Monthly Archives: February 2010

The Cintsa Horse Trail

Home to the well known Strandloper Hiking Trail, this is another great way to see this part of the coast.

The Cintsa Horse Trails run both half day (3-4 hours) and full day trails (5 hours plus), most of which are on the beach. The area is well known for it’s birdlife and with luck you may see Fish Eagle.

Along the coast you are likely to see dolphin and at certain times of the year Southern Right and Humpback Whale.

The trails are guided and the horses are allocated according to the ability of the riders, from beginners to experienced riders.

Go to Cintsa Horses at

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Filed under Horse Trails, News, Safari, Tours

Silvermine River Walk


Silvermine Dam

– approximately 1½ hours one way – 2½ hours circular walk

The start of this easy ramble is close to the main entrance of the Silvermine section of Table Mountain National Park. At the top of Ou Kaapseweg (Old Cape Road) on the right hand side, travelling from Cape Town towards Fish Hoek and Noordhoek, turn left just after the pay point. Park in the open parking area. If you don’t want to do the return walk you will need to shuttle vehicles so that you have a car parked near the dam at the end of the walk.

Head down towards the river and you will soon see the signs marking the start. The route is approximately three kilometers in total, broken into two sections. The first two kilometers, from the gate to the dam follow the course of the river. This is a perennial stream which flows very strongly after the winter rains. The path is good, with a small amount of rough path in two or three places. There are board walks over some of the wetter areas. Some of the walk is in open area, other parts of the walk are under a canopy of Keurboom trees that have established themselves as pioneer plants in the wake of the fire of 2000. There is a beautiful small waterfall close to the end of this section, before the path crosses the cycle track close to the dam. Turn left at on the road below the dam wall to get on to the second section or right to go to the picnic areas and car park.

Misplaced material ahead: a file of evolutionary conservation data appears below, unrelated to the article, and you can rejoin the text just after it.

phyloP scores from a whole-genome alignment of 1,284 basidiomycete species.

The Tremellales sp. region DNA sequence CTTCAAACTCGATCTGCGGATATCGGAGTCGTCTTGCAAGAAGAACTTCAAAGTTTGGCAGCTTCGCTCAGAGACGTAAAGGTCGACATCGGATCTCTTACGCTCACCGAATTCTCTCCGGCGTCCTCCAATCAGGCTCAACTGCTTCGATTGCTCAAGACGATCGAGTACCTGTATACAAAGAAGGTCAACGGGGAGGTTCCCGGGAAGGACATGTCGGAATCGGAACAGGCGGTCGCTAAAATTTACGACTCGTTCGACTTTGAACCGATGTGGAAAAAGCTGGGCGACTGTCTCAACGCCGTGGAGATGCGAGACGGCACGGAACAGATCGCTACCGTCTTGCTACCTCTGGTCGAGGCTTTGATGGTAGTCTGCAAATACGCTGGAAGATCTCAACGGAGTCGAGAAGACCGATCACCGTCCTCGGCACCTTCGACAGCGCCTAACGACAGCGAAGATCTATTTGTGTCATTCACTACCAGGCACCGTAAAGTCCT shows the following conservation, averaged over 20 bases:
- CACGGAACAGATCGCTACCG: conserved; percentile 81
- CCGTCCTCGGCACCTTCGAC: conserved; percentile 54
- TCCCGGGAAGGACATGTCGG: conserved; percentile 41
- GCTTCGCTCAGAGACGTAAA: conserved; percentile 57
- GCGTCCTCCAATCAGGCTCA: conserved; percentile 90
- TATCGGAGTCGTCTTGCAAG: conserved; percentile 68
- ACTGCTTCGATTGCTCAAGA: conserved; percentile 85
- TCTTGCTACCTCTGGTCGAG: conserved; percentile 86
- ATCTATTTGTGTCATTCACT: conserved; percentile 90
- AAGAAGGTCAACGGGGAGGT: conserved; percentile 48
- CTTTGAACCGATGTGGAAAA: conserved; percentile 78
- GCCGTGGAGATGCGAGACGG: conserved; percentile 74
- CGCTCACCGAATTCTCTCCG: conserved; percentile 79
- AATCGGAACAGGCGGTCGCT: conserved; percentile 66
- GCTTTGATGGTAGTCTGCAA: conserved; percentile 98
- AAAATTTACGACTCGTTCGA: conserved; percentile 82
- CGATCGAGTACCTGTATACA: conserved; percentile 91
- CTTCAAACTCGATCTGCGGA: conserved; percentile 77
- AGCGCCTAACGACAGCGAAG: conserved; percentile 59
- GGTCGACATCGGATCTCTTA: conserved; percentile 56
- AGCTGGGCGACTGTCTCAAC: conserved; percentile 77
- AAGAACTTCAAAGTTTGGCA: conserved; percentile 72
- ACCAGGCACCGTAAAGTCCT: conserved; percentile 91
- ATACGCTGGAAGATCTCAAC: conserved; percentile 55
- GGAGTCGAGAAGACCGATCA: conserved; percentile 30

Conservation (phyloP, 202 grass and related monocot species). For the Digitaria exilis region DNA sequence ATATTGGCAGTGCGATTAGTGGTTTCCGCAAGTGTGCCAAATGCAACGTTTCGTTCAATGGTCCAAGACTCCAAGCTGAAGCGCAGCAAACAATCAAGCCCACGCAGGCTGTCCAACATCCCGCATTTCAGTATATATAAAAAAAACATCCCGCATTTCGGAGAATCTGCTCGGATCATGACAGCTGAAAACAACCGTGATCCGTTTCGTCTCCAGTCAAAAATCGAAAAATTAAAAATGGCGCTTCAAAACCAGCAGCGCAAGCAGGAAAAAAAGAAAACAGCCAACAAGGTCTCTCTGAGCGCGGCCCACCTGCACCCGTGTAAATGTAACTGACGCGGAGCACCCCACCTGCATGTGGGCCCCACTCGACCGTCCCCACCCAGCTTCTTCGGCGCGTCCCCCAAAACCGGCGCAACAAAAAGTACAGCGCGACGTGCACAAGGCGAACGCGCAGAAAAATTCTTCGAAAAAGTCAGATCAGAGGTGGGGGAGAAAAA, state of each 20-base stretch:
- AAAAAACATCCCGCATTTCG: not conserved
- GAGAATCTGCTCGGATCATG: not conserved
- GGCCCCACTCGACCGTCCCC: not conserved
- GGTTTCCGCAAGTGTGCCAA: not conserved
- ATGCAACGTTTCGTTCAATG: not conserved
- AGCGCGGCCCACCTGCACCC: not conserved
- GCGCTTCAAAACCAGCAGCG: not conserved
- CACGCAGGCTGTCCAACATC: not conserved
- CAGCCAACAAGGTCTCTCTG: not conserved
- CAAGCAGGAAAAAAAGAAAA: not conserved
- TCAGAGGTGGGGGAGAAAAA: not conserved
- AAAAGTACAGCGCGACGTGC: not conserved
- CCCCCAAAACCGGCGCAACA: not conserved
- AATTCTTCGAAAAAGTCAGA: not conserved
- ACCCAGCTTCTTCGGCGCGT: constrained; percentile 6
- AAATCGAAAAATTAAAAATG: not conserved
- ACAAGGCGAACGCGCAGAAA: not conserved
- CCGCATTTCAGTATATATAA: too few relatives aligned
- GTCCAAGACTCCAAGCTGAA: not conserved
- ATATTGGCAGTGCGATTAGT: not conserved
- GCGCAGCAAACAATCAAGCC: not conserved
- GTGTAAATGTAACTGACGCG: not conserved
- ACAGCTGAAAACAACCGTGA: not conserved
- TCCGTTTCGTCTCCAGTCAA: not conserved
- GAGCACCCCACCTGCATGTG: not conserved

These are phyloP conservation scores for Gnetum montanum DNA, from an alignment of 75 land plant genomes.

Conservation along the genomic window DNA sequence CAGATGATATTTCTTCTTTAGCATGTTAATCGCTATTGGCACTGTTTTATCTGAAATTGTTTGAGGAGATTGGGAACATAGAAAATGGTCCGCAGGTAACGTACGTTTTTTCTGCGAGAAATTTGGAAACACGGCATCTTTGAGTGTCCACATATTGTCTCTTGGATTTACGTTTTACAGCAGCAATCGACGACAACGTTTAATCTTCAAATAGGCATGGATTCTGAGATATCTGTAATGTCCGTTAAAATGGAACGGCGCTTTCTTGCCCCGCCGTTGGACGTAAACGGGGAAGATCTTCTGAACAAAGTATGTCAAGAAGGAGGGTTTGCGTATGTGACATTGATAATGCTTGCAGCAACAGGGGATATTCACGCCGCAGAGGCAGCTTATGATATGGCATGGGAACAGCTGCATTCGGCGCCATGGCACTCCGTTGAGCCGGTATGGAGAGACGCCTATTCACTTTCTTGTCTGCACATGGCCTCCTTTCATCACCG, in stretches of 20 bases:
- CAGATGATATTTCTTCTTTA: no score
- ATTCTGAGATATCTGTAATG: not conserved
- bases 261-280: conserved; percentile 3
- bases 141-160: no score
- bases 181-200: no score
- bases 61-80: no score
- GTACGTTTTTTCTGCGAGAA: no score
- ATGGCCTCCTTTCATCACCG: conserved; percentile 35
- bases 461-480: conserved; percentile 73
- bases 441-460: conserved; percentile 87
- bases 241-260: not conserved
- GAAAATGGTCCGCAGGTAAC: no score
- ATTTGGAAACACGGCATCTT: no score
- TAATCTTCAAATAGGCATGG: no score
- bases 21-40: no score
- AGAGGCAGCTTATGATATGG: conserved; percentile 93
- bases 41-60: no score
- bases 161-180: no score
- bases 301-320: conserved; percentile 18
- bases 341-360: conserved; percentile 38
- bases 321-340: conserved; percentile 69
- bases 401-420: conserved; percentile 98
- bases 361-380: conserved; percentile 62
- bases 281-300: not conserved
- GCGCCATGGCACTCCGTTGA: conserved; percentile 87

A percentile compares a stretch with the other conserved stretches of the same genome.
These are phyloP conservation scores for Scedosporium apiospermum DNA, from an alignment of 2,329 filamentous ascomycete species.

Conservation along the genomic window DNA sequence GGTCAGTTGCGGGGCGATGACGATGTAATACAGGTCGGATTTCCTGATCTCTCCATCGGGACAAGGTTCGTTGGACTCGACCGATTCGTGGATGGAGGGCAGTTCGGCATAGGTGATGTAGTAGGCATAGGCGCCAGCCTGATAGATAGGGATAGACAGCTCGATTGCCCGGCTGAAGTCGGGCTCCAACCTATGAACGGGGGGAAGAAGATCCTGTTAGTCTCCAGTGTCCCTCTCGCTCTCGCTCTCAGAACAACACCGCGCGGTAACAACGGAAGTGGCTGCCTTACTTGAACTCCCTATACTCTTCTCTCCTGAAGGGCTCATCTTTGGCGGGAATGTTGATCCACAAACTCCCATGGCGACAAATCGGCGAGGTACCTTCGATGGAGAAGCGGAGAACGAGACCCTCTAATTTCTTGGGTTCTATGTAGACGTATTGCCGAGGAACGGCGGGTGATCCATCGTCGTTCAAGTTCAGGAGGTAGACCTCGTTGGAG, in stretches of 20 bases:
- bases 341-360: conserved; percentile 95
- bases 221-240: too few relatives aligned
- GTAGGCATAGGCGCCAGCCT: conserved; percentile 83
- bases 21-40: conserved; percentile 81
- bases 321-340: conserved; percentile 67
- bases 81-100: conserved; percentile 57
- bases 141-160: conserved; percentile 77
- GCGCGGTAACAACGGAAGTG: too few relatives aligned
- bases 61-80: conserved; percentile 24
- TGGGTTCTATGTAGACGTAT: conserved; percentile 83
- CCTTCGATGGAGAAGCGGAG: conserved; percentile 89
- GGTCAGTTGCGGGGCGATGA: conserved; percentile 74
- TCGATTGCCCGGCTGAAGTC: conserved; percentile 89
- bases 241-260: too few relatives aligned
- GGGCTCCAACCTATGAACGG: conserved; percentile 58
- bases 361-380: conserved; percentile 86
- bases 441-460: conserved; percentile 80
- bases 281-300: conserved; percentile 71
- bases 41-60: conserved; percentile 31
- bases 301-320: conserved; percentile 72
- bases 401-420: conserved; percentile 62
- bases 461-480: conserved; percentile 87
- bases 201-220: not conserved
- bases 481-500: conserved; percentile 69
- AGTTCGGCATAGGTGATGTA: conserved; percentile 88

The second section of approximately one kilometer, is a circular route around the dam. This section is almost entirely on boardwalk and is wheelchair friendly, provided the wheel chair can be pushed (i.e. it may be difficult for people in wheelchairs to propel themselves in some places). The dam was built between 1918 & 1920 and is only dam in the mountain chain where people are allowed to swim – so it is worth taking a costume with you. The vegetation changes slightly here with more reeds, restios and grasses, but also ericas and proteas. Follow the path around the end of the dam and back along the boardwalk, past a number of built picnic sites. Fires are allowed here during winter but not in the summer ‘fire season’. Shade trees have been planted and encouraged around the picnic areas.

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Platteklip Gorge – the classic route to the top of Table Mountain.

This is the only route that is recommended for groups not wanting to employ a qualified mountain guide. Warning: Individuals – never hike alone – even on this route, use a guide or find someone to walk with. All other routes should be led by someone who knows the route and knows the mountain. (See Safety)

The way up